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Coming of age as a professional bass angler in the West, Berkley Pro Byron Velvick is also no stranger to the light-line finesse tactics that trace their domestic origins to the region. It was on these gin-clear western lakes that Velvick developed his own preferences for the all-around and more situation-specific drop-shotting setups, the same setups that he said he has employed in every CITGO Bassmaster Elite Series event this year.
Just like Skeet, I think the drop shot is versatile enough to be used anywhere all year, Velvick said. When you need to catch fish, grab a drop shot and go drop-shotting.
Velvick's drop-shotting setup is a bit different from Skeet Reese's and starts with a 6-foot spinning rod with a light action and a very sensitive tip. When drop-shotting, Velvick prefers a palm-sized spinning reel spooled with Berkley ® Vanish ® line. In shallow water, a 3- or 4-inch leader is standard for Velvick; deeper water calls for six inches.
I use Berkley Vanish exclusively, Velvick said, adding that fluorocarbon line is a must when employing this presentation. I prefer 6- and 8-pound but in extremely clear water, I might even drop down to 4-pound.
When choosing a bait, Velvick said he likes a Berkley 4-inch Bungee ® Power Hawg, and will also use any and all of Berkley's small, straight finesse worms, like the Gulp! Shaky Worm and Sinking Minnow. When drop-shotting in cover, Velvick rigs his bait with an off-set hook matched to the size of the bait. When fishing open water, Velvick said he prefers an open, nose hook. In situations where the presentation calls for a craw instead of a worm, Velvick said he likes the Berkley Gulp! Nuclear Nellie, rigged on either 8-, 10- or 12-pound Vanish spooled on a baitcasting reel with a sensitive, 6-foot rod.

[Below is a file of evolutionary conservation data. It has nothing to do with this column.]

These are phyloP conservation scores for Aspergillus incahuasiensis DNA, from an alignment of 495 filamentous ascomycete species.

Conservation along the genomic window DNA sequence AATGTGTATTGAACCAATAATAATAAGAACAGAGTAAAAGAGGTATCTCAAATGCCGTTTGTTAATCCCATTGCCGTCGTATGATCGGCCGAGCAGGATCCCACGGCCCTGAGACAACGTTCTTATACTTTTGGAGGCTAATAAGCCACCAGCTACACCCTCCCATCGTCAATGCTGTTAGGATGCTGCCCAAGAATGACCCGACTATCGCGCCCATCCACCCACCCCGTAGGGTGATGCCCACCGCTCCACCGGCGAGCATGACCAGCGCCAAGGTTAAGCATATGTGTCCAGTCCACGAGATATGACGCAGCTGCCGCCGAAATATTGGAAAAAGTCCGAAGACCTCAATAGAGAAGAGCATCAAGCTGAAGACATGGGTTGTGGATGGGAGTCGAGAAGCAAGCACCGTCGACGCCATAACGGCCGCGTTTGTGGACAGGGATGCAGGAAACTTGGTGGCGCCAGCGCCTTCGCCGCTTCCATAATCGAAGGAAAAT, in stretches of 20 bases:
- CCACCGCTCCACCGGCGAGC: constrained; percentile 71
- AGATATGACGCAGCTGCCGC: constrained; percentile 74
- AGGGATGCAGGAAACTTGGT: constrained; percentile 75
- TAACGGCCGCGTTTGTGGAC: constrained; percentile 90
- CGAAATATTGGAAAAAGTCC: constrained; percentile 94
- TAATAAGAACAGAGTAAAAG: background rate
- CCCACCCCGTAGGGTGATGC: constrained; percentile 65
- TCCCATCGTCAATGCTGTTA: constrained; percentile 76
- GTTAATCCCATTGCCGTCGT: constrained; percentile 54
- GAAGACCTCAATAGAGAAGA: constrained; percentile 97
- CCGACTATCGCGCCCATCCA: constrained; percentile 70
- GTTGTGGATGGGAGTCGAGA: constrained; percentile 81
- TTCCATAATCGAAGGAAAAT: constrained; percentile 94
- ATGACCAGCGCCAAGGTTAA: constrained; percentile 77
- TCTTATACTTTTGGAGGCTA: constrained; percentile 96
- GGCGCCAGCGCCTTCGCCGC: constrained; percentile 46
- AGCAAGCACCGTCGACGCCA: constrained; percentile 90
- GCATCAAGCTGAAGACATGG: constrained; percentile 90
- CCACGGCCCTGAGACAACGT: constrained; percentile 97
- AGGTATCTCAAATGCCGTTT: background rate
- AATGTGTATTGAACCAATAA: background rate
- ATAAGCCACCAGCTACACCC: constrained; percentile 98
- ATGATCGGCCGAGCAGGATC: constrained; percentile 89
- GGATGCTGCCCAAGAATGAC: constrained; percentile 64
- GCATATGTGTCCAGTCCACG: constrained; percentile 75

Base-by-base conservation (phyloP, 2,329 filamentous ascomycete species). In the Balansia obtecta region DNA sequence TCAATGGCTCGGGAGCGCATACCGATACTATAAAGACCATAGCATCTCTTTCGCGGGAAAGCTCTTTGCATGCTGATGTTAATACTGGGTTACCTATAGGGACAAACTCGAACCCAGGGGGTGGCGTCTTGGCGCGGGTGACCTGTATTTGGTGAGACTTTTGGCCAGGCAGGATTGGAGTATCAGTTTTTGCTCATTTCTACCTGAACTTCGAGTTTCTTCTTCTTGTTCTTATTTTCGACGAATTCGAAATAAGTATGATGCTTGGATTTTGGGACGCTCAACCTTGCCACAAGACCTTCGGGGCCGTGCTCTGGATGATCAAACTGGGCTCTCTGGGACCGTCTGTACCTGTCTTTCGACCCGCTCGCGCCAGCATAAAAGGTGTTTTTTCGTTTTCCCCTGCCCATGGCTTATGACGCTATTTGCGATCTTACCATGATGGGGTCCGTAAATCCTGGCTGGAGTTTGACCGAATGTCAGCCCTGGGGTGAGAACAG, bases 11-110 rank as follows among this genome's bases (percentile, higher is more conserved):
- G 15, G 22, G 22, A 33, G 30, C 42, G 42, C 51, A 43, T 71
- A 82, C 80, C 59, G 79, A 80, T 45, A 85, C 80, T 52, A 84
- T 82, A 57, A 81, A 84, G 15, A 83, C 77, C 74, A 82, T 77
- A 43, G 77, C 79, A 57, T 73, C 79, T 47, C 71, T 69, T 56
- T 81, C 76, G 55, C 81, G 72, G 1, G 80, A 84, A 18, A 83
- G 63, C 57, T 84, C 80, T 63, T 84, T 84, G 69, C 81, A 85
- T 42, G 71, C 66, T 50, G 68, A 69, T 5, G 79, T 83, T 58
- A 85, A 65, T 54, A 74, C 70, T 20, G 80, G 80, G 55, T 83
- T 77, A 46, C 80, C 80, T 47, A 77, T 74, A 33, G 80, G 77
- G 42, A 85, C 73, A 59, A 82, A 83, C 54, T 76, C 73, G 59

I base my weight selection on the depth of the water, the amount of wind and what the current is doing, said Velvick, who uses only tungsten weights. 1/8-ounce and 1/4-ounce are universal, but as small as 1/16-ounce can be used under calm conditions.
Velvick said drop-shotting is not just for pressured, post spawn fish. This is one of my favorite tactics for catching bedding fish. I also like ﾑpower drop-shotting' where I rig the baits
on 65-pound SpiderWire ® Stealth with a 1/2-ounce weight and flips boat docks, trees, openings in the cover and other areas with that structure that are likely to hold fish.
These fish see a lot of Texas-rigged worms and jigs, Velvick added. With a drop shot, all of a sudden there's this bait that dances on the bottom and that really seems to fire them up.
There's no wrong time of year to drop shot, according to Velvick. From conventional drop-shotting with light tackle to power drop-shotting with heavy braid, he said that anglers shouldn't be afraid to experiment with line and bait sizes whether trying to catch fish suspended in deep water or in shallow water near beds and cover.Back to Articles